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  4. What recourse do we have against these people? We PAID for storage space.

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  5. Good riddance is right. Not only did they loose data but they also screwed up billing and were as close to non-responsive as I’ve ever seen. This company should have gone under long ago. Fortunately, I terminated my service 2-3 months ago which seems rather timely in retrospect. Phew.

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  6. Forgot to mention, I moved my stuff and now use the Carbonite service which works like a charm.

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  7. Not exactly the same class of service, but I’ve been using Amazon S3 for all my off-site backup needs. My highest monthly bill has only been $5 or so (after a shockingly idiotic case of duping an entire directory of photos not once, but 4 times! :) )

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  8. Wow! I didn’t have anything all that great on there to begin with but I thought they had finally gotten it right with TheLinkUp. They should have ended it with MediaMax and started TheLinkUp fresh with no affiliation to it’s former selves. Them trying to move data to a new site all the time probably hurt them the most; trying to do more than just provide storage bit them in the ass. Maybe they just doing this to cut the ties now. Thanks for all the storage/back-up site suggestions! I had no idea there was anything as sleek looking as the Streamload guys (click the Google Similar pages link always gave me crap).

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  9. Mediamax never actually stored the files. Mediamax took over the customer services part of Streamload. The servers and data storage were spun off at that time as a new company called Nirvanix was set up. According to a report, it was Nirvanix that accidently deleted millions of files in 2007, which damaged Mediamax’s image fatally. Mediamax rebranded as The Linkup, but never recovered and is now filing for bankruptcy. The files are still on the Nirvanix servers (those that were not deleted, though some of those may still be recoverable). Mediamax said: “I think the only time we intentionally lied was when we denied being a customer of Nirvanix. That was a Nirvanix demand…. Your files are at Nirvanix. It’s now up to them to decide if they want to give you access to MediaMax.”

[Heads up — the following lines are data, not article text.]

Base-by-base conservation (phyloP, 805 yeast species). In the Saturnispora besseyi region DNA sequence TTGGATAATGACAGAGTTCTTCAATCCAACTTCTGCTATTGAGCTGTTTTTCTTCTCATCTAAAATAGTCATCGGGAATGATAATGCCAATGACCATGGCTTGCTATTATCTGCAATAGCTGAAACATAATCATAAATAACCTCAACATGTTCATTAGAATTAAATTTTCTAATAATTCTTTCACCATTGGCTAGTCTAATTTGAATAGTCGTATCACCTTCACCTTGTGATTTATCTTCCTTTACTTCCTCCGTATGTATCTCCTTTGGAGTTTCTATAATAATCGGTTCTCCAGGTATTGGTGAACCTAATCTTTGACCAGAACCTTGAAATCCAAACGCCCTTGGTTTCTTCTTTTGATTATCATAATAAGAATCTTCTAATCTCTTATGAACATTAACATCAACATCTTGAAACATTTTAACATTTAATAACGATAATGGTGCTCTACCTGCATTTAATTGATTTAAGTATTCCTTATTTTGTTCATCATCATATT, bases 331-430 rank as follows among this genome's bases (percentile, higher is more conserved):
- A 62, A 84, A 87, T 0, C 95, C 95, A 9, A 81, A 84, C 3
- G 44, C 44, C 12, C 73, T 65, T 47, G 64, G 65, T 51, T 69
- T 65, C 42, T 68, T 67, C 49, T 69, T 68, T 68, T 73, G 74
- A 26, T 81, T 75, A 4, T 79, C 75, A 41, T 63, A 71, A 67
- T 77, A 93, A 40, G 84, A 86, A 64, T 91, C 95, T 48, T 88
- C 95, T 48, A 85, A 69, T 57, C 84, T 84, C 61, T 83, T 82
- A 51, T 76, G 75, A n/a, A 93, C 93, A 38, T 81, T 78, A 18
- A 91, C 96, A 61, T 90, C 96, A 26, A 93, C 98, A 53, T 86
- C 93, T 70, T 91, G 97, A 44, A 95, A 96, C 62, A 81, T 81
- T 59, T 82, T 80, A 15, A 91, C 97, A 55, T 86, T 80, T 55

The initial response from Nirvanix is to refuse to do more than keep the files until 8 August for users to download through The Linkup interface. Yet 45% of file links never made it into The Linkup database from the Mediamax one. Nirvanix has the data, but will destroy it (to make more space on its servers to sell to other unknown interface companies) unless people campaign for THEIR DATA to be returned to them. See:
    http://nirvanixusers.blogspot.com/

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  10. [...] from TheLinkup to ElephantDrive As many observers of the online storage world are aware, The Linkup is winding down and its users will need to find a new home for their data. The Linkup was the latest [...]